I happen to be a connoisseur of wince. Think of wincing as you would pepper on vichyssoise. And after all, what is pepper without vichyssoise? Cold potato soup, that’s what it is. Nonfat poutine with Sun Light low carb french fries. And baseball without the wince is cold potato soup, too.

      • historiophiliac - Mar 29, 2013 at 12:19 PM

        Hey!…Ohhhhh. 😦

        /googles “beaver traps”

      • 1historian - Mar 29, 2013 at 12:20 PM

        The solution to this ‘problem’ has been plain since day one – before the game starts when the managers submit their rosters to the umps you either have a DH for that game or not. Once the roster is in the ump’s hand the decision is irrevocable, but you can choose whether or not to use the DH before every game. IOW you do NOT have to use a DH.

      • zzalapski - Mar 29, 2013 at 12:23 PM

        We know you don’t like the DH, but, geez, do you have to propel your argument at every opportunity?

        Poz wrote a great memorial to Gus Triandos, who many of us may not have even heard of. Can’t you just enjoy his career for what it was on this occasion?

      • albertmn - Mar 29, 2013 at 2:39 PM

        historian – Managers already have the option to not use a DH in any AL game. But, barring a mistake filling out the lineup, no one opts to have the pitcher hit, because they can’t consistently hit better than whoever you would have DH.

      • thegreatstoneface - Mar 29, 2013 at 5:42 PM

        is there any league in the world besides the NL that doesn’t have the DH option? hell, i DH’d in high school for the varsity as a freshman the spring of ’76.

        opposition to the DH at this point is nothing more than…quaint.

    • rpayne49 - Mar 29, 2013 at 1:44 PM

      Nice tribue to GUS. As an Oriole fan for 50 years, I remember GUS as a monster at the plate. The spread of his stance was one of the largest I have ever seen, meaning he hit with his arms– which were massive. My friends and I tried to emulate his stance, but the results were pitiful and Little League coaches hated it. It is true, you could time him to first on a watch without a second hand.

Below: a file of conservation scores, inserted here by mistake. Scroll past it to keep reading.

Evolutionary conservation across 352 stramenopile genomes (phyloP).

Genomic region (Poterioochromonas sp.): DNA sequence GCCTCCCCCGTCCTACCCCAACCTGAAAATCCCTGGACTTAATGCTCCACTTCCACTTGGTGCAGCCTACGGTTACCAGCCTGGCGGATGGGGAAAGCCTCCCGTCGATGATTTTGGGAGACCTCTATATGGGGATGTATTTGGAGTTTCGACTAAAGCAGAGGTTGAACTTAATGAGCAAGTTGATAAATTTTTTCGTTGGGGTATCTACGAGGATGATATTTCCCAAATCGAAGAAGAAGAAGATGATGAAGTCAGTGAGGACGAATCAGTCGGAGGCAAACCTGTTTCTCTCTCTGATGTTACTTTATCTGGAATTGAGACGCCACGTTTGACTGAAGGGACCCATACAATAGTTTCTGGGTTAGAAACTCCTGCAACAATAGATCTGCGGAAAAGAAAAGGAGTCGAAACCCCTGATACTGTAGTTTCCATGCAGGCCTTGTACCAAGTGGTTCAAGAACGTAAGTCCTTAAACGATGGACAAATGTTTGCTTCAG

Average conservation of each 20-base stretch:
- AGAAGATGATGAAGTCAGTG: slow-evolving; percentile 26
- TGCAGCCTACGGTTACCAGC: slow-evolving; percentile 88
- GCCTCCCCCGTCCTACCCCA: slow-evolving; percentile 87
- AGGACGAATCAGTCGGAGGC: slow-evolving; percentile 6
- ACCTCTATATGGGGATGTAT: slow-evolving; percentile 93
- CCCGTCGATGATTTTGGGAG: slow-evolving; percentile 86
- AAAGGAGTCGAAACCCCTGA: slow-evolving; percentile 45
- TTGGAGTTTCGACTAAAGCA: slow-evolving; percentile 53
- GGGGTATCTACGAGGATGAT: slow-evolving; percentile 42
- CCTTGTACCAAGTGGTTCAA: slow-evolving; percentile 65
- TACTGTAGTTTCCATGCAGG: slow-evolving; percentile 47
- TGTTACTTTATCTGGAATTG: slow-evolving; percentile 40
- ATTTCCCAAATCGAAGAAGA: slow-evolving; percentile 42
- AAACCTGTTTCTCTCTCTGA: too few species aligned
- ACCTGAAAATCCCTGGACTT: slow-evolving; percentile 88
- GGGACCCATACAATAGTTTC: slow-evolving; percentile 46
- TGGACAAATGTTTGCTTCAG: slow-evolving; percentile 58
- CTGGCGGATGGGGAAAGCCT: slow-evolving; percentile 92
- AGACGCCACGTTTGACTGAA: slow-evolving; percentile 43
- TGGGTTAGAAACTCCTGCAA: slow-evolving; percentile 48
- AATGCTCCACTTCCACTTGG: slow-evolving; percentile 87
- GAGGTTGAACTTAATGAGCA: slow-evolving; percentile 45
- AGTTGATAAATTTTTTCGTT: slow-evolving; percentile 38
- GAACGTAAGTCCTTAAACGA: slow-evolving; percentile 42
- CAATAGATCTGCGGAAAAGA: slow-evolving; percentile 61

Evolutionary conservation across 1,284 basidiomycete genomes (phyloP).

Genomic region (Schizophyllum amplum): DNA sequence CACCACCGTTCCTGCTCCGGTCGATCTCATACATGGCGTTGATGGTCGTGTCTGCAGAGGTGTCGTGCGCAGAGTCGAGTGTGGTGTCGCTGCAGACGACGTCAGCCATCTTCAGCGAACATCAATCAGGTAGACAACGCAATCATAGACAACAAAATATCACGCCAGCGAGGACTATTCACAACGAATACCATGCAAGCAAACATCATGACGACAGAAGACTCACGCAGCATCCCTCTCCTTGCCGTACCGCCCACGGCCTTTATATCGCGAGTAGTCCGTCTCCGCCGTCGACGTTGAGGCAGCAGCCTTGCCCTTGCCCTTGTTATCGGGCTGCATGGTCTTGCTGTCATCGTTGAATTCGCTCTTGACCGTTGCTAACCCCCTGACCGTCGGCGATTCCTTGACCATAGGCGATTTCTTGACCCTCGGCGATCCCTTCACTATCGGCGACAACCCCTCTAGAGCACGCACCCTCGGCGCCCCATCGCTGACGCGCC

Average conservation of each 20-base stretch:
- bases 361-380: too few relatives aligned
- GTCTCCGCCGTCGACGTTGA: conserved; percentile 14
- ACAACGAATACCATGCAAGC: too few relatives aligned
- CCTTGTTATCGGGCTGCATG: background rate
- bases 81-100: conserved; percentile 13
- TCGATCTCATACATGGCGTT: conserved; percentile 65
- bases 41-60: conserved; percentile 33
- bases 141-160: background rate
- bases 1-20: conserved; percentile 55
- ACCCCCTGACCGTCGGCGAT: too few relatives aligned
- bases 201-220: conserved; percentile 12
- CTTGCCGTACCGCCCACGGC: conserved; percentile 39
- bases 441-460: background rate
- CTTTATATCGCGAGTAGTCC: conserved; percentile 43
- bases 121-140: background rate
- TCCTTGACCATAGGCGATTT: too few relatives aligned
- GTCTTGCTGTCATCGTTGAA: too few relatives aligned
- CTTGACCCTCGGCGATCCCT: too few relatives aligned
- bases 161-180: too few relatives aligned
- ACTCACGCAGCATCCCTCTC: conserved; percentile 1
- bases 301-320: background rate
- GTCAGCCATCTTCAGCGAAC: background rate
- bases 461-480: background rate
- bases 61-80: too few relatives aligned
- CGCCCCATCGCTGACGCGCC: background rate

2. spudchukar - Mar 29, 2013 at 11:47 AM

    Aww. Maybe it was just his name, but he was one of my old baseball card favorites. RIP Gus, the world needs more guys like Gus.

  3. jdl1325 - Mar 29, 2013 at 12:00 PM

    Herc from The Wire loved him some Gus Triandos.

  4. 1historian - Mar 29, 2013 at 12:17 PM

    Thanks, Joe. I remember Gus from when I lived in Maryland.

    Ne4ver got to tell you this but your farewell to Bob Feller was for the ages.

  5. leftywildcat - Mar 29, 2013 at 12:25 PM

    I believe the Tigers traded him to the Phillies in the winter of ’63-’64 along with Jim Bunning, and that he caught Bunning’s perfect game against the Mets in June 1964.

  6. turdfurgerson68 - Mar 29, 2013 at 12:29 PM

    Back in his day, being famous for being slow was probably cause for embarrassment.

    Today, just being ‘famous’ for ANYTHING is cause for celebration; now it might get him a book deal or a reality show. And this media whore culture would eat it up…ugh.

    R.I.P Gus.

  7. stackers1 - Mar 29, 2013 at 12:32 PM

    I’m with Herc & Carver – I’d do Gus to get at Mary Kate & Ashley.

    Rest in peace Gus!

  8. newpairofsox - Mar 29, 2013 at 1:13 PM

    Another outstanding story, Joe.

  9. copter1 - Mar 30, 2013 at 3:54 PM

    Very nice article. One little quibble — the pitcher you referenced was not Hal Smith but Hal Brown, nicknamed Skinny, who pitched for the Orioles for the better part of 8 years.

    There was a Hal Smith back then, two in fact, both catchers, one of whom played for the Orioles. He actually was part of the same 17-player trade that brought Gus to Baltimore, and later hit a 3-run home run in Game 7 of the 1960 World Series against the Yankees. That put Pittsburgh up 9-7 in the 8th — if the Yankees hadn’t scored twice in the top of the 9th to tie, Smith might have become the legendary hero, and Bill Mazeroski would have never come to bat.